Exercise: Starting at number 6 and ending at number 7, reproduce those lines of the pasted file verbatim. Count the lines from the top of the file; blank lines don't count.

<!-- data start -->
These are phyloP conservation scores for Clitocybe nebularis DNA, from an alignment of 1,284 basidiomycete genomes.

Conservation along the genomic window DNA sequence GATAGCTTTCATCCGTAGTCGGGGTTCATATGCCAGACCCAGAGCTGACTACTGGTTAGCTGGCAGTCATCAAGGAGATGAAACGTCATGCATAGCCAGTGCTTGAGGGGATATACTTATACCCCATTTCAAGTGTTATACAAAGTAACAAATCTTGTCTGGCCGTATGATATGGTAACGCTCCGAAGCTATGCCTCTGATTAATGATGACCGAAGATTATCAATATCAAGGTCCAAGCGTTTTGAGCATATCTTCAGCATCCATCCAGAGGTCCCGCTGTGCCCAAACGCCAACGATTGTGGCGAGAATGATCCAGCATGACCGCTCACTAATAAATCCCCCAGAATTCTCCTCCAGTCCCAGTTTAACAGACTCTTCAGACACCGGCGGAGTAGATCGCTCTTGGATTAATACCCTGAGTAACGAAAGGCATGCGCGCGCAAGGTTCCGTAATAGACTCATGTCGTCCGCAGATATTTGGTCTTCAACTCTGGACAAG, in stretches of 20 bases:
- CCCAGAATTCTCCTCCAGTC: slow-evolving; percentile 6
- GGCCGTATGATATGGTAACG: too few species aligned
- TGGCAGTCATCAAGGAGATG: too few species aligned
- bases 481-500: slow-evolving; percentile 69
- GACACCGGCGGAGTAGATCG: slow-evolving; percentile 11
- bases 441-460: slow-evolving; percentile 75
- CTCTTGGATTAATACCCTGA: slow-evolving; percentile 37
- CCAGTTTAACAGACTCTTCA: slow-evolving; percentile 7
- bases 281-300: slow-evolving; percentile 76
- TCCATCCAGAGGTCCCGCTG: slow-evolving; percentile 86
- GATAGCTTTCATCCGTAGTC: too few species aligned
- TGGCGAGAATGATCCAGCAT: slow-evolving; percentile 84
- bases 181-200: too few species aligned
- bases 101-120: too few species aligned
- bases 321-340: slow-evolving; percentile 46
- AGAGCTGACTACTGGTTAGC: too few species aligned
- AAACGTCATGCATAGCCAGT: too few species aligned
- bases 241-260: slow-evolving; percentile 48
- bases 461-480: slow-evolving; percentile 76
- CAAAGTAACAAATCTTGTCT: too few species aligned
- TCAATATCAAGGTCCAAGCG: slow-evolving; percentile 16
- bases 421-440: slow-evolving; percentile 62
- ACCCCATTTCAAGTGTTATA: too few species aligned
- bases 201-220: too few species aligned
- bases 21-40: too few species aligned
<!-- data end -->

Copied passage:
- bases 481-500: slow-evolving; percentile 69
- GACACCGGCGGAGTAGATCG: slow-evolving; percentile 11